Although we are still mid-summer, back-to-school/preschool/day care is just around the corner. Early mornings are looming, and hopefully earlier bedtimes to accompany these early mornings.
To help your kids (and you) head into school well-rested, I have put together some back-to-school sleep tips to get you back into a fall routine.
Give your child two to three weeks adjust from summer freedom to the schedule that comes with fall.
Although indulging in late nights and skipped naps helps you pack in the fun during our warmest season of the year, your best bet to get back on track for the fall is to start prioritizing sleep two to three weeks before school/daycare starts.
If your child has been going to sleep a couple of hours later than usual (or what will be needed for the early wake ups happening in a few weeks), start adjusting their schedule earlier by 5-15 minutes per day.
If they have been sleeping in, this means waking them a little earlier each day and then following with an earlier bedtime. Keep shifting their schedule until you reach an appropriate bedtime for them.
As you shift wake up time and bedtime, also shift snacks and lunch time to match the school or daycare’s schedule.
Allow for some quiet time before bedtime. Kids need time to wind down from the excitement of their day. If you are hoping for an earlier bedtime, this step is vital!
Follow the same steps in your bedtime routine every night. A consistent routine can provide a child with comfort and security AND it can cue them into feeling sleepy!
If you have a child who has trouble moving from one step to the next, use a timer on your phone to indicate when it is time to move on. This can help to reduce bedtime struggles and resistance. It also makes the timer the “bad-guy” instead of you;)
Think boring. Toys, books, or clutter can be very stimulating and can encourage play instead of sleep. If your child is a master at resisting sleep, you may need to remove these temptations to encourage solid slumber.
Black out blinds. These are great any time of year, but are especially great when the sun stays out past bedtime.
I can’t emphasize enough the importance of daytime sleep. You may have heard the phrase “sleep begets sleep”. Well, it is absolutely true! Most kids still need a nap until between the ages of 3.5 and 5. When they are headed into busier environments such as school, preschool or daycare, sleep is so important for them to decompress. While kindergarteners may not need a nap by the time they reach school, they do still need some solid downtime during their day (45-90 minutes). And some will still need a couple of naps per week.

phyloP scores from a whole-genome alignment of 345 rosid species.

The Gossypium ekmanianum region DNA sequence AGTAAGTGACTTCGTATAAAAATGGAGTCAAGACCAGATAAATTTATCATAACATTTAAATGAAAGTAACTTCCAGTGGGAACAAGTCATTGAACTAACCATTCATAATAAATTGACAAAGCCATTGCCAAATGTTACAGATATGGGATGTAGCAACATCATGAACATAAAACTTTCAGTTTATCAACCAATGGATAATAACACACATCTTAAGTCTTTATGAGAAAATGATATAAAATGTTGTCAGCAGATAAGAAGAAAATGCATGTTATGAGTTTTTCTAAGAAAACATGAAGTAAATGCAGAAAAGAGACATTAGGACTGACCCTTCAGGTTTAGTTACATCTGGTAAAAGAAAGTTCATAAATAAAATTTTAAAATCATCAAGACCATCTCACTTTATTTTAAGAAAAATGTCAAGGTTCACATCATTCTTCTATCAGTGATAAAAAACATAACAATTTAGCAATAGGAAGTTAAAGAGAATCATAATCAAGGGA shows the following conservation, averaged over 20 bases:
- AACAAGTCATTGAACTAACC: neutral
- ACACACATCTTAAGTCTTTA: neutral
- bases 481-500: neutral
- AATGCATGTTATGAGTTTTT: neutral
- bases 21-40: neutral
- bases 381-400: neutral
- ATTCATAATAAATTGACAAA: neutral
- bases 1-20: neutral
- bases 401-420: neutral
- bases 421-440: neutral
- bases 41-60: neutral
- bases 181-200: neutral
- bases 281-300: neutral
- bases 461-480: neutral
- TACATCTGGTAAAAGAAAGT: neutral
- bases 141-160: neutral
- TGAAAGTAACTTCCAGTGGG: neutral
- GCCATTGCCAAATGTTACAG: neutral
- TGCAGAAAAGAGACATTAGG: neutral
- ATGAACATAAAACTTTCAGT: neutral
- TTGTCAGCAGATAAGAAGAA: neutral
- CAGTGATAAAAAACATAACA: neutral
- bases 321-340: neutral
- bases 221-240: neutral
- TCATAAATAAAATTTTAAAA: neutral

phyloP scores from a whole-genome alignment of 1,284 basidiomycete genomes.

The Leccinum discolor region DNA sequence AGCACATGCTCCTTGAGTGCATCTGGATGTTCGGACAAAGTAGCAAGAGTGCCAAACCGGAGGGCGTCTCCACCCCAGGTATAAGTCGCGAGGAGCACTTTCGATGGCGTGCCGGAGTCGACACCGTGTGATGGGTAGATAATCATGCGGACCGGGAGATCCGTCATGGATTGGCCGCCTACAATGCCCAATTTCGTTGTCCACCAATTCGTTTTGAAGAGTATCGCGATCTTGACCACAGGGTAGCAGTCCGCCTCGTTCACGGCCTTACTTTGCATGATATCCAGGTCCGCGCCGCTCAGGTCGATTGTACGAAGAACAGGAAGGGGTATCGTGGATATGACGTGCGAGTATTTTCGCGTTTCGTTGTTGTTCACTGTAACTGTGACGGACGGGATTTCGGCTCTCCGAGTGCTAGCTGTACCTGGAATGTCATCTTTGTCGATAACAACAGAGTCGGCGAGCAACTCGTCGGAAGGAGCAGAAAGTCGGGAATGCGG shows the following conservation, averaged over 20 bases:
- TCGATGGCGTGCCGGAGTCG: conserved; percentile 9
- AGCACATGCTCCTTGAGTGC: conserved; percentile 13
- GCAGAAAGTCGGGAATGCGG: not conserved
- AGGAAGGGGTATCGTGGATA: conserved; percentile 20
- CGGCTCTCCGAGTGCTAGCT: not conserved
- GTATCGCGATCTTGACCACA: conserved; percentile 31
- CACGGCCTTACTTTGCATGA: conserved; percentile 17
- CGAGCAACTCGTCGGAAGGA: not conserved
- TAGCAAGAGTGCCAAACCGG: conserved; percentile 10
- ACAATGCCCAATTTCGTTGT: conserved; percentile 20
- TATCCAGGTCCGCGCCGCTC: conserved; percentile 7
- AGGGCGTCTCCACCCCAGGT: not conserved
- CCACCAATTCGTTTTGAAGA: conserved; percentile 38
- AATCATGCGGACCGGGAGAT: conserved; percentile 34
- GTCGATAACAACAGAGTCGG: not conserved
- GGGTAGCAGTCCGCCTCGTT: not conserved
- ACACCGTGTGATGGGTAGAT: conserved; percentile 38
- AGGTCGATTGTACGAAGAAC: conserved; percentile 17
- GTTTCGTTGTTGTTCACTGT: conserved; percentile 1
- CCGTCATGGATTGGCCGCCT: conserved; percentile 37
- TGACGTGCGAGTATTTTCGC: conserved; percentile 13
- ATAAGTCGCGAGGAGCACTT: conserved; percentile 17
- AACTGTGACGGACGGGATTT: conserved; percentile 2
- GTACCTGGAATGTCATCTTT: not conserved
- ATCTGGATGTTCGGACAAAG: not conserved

Darkness and bright light help to set our circadian rhythm. Darkness tells our body when it is time to sleep and light cues our body to wake-up. The back lighting that comes from TV and other electronic devices can interfere with a child’s ability to fall asleep if the exposure is within a 2-hour window of bedtime.
Great pre-bedtime activities include: puzzles, books, arts and crafts, and play dough.
Talk to your kids about the changes coming!
School, preschool, and day care are big transitions for little kids! These changes can come with worry, anticipation, excitement, and some stress. Talk to your kids in advance of these changes (in age-appropriate conversations).
Give them some tools to work through the big feelings that can accompany these transitions.
Try to have these talks earlier in the day so your child isn’t still processing the details when they should be sleeping.
I hope these back-to-school sleep tips help you and your littles enter the school/back-to-work season well-rested!
Andrea Galambosis a Certified Gentle Sleep Coach, and founder of Blissful Nights. As a former exhausted parent of 2 busy little boys, and a baby daughter, Andrea fully understands the toll extreme sleep deprivation can take. As a Gentle Sleep Coach, Andrea works with tired parents of infants and small children, helping them gently and lovingly teach their children invaluable sleep skills. As the children learn to sleep, parents are reunited with their own long-lost and desperately missed uninterrupted sleep.